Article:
Fantastic Beasts: The Crimes of Grindelwald Film Review
After Fantastic Beasts and Where To Find Them in 2016, J. K. Rowling showed that there were legs to a cinematic wizard-verse opposite the Harry Potter franchise, now known as ‘The Wizarding World’. So, pre-Potter, the planned 5-film Fantastic Beasts series continues with The Crimes of Grindelwald, as Johnny Depp’s white-haired, odd-eyed, title baddie and his nefarious plans take centre stage, at least, that’s what we thought, as this sequel, while fun, sadly doubles down on some faults of the first film and the results are both spectacular but also a tad overloaded.
The central story concerns the troubled young Credence (Ezra Miller), who is revealed to be still alive after the events of the last film and is seeking out who he really is (this film’s biggest mystery), meanwhile Grindelwald has escaped from custody (as shown in a blood pumping opening sequence) and is about to set in motion his plans for a new order to the magical (and non magical) world. Naturally, the powers that be are in a panic at the villainous wizard’s escape and set out to find and eliminate Credence who is seen as vital to Grindelwald’s plan. However Newt Scamander (Eddie Redmayne) has other plans, as he aims to find Credence first and help the young man, and he is secretly aided in this pacifist quest by old teacher and friend Albus Dumbledore (Jude Law). In addition to all this, there are loves formed, friendships tested, old friends back in action, discoveries made and a load of fantastic beasts on top.
As you can see, there is a mighty amount of material here and as a result, despite its hefty 2-hour running length; the film feels a bit too overstuffed to emerge entirely coherent. There are so many wild and wonderful ideas, that you cannot help but be enthralled by certain moments but Rowling’s screenplay does occasionally seem to get lost in its own lore and risks losing all but the hardcore fanbase. There is a real whiff of Peter Jackson’s Hobbit Trilogy about it, in that this world is so rich and full of imagination that the urge to revel in this is a very overpowering one and, while still enjoyable, The Crimes of Grindelwald’s story suffers as a result of this. As well as the excessive franchise building which, when all is said and done, leaves this feeling like a pure visual spectacle filling the gap between the far meatier and more vital next leg of the journey.
Opening brilliantly and closing with a timely Trump era-baiting rally sequence, with jolts of excellence in-between, overall the film feels like this series’ answer to The Deathly Hallows Part I and you are left feeling that this movie, with all its love sub-plots, muggle confusing jargon and surplus of characters, is the groundwork for a no doubt riveting next step, which will be the stuff that is really important. That all being said, despite the mixed press, this uncontained imagination does offer some impressive moments within.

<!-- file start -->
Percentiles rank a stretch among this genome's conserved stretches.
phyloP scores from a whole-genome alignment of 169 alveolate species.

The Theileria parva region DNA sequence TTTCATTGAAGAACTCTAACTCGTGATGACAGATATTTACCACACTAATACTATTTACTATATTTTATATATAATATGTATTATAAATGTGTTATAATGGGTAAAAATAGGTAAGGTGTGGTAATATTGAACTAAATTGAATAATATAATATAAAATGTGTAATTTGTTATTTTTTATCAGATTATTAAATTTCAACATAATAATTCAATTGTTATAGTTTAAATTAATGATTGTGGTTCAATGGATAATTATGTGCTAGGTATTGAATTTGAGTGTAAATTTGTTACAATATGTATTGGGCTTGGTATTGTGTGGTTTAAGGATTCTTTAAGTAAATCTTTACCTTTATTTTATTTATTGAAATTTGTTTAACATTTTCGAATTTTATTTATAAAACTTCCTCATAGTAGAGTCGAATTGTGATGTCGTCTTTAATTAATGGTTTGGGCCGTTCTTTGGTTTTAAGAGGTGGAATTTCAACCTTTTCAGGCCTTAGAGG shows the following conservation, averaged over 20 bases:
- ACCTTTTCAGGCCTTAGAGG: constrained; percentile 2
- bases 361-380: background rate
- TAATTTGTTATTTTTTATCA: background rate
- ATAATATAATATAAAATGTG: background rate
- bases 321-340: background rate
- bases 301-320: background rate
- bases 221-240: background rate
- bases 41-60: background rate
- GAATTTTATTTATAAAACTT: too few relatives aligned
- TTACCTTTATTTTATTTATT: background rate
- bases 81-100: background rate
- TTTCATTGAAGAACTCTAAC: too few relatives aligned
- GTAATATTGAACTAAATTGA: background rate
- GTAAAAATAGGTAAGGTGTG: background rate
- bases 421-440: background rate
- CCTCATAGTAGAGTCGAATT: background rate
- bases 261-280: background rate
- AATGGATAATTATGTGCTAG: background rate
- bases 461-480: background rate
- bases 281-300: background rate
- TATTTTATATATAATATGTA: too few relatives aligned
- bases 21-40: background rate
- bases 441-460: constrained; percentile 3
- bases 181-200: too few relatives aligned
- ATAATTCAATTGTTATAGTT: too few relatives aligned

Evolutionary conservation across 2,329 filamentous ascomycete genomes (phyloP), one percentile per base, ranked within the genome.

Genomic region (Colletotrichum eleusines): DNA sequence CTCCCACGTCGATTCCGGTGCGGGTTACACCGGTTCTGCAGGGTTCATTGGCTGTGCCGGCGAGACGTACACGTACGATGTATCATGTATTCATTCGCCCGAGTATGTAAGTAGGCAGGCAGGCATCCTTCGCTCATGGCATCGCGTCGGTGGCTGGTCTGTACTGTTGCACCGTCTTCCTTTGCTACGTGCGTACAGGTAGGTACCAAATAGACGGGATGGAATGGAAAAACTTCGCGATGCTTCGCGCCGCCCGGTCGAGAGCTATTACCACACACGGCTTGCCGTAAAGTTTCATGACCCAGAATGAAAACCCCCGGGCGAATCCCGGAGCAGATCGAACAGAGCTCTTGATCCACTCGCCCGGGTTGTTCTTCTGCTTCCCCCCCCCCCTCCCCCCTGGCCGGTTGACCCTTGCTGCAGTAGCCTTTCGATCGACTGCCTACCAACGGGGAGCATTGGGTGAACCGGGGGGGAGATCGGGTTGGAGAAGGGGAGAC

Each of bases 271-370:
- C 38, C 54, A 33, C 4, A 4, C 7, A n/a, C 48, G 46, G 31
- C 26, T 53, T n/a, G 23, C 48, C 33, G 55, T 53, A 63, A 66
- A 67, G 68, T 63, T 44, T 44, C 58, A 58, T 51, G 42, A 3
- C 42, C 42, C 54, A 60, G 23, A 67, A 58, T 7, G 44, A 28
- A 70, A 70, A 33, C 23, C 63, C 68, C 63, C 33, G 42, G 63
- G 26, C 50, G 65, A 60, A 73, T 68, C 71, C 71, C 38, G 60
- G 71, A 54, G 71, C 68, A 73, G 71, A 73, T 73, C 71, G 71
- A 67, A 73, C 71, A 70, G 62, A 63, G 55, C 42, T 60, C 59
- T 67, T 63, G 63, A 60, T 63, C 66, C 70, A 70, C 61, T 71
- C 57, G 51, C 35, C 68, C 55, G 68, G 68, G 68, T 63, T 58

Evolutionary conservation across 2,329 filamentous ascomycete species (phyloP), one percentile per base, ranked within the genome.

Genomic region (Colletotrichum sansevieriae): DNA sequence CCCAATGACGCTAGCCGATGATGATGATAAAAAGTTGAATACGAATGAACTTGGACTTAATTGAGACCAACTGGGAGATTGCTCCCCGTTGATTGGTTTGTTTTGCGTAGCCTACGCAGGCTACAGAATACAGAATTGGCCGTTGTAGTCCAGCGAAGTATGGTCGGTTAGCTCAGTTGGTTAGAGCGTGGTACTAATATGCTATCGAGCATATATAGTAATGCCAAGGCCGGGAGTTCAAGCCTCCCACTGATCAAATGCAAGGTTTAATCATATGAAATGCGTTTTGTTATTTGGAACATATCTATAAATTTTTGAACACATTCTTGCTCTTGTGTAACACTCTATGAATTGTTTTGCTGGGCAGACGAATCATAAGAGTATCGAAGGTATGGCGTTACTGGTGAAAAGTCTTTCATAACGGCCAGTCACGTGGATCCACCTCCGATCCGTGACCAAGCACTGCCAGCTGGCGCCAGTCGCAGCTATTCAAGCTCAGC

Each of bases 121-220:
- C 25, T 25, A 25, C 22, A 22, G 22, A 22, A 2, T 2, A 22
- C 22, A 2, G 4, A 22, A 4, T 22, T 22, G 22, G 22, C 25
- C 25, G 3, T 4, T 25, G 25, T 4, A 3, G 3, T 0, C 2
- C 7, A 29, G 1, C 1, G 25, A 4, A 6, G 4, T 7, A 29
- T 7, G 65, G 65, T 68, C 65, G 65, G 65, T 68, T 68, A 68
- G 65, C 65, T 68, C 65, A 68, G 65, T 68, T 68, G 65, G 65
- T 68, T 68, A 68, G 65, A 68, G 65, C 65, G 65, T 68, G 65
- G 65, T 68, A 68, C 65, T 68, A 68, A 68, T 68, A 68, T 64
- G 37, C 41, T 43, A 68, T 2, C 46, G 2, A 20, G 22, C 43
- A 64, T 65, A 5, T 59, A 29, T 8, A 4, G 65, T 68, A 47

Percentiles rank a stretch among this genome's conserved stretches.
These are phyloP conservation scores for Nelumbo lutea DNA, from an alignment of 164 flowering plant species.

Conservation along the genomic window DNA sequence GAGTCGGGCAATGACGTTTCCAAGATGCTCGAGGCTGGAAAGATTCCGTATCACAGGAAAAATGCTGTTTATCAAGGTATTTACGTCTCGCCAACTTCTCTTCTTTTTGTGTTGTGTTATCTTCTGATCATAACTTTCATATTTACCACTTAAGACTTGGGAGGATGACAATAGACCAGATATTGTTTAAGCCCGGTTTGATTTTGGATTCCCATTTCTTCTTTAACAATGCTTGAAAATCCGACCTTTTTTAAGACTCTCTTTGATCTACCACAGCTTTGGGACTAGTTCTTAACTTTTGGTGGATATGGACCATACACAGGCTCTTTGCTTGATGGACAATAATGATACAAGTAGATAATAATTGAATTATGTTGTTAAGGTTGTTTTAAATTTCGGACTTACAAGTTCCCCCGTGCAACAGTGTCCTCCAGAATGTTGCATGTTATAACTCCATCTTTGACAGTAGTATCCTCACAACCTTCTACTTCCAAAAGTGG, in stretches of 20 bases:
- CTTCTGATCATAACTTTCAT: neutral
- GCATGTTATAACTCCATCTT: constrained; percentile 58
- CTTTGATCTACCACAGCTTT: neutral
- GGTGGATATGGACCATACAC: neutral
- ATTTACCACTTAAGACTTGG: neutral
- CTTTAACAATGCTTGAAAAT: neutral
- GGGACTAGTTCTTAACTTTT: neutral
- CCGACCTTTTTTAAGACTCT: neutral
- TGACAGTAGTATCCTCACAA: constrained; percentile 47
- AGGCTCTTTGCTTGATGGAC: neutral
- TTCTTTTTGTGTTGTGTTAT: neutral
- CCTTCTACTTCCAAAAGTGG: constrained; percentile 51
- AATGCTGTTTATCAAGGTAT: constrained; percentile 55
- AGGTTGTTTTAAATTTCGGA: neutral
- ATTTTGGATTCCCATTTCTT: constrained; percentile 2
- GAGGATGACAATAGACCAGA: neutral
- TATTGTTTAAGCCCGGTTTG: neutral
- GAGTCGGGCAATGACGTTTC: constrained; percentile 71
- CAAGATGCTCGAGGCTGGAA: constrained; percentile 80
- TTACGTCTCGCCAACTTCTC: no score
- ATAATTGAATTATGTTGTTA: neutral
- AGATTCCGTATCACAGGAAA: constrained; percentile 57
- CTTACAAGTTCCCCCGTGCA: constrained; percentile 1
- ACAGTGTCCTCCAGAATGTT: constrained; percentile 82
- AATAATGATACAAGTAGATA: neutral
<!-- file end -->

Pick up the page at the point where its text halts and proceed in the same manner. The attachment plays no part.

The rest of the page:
The return to Hogwarts feels special, particular set pieces are delivered with plentiful action and absorbingly well rendered special effects and any scene with Grindelwald and Dumbledore really does capture that same magic that lit the Potter series and there are hints that their relationship will come to be something the future films will thankfully be built around. The creatures themselves also continue to amaze and/or melt the heart (Baby Nifflers oh my god!), and the architecture of the marvellous settings and hidden magical realms (across the globe) within our own is really quite extraordinary.
Depp and Law are the undeniable show stealers and while the prior feels warm and dignified, the former feels chilly and uncomfortably persuasive and you wish you saw more here of their connection but doubtless that will be expanded upon more down the line. Redmayne remains as adorably innocent as some of the creatures he cares for as Newt and there is some good support by Dan Fogler and Zoë Kravitz, among a great big cast, some of which are let down a bit by a script that has characters jostling for attention.
Still, in spite of its faults, The Crimes of Grindelwald will cast a spell on the passionate fanbase and when the classic notes of John Williams’ “Hedwig’s Theme” kick in, alongside James Newton Howard’s all-round brilliant soundtrack, you know that the magic is still very much alive. And come the final revelation and sequence, there is a sense that the preliminary stuff is now mostly sorted, and the real story can begin. Hopefully.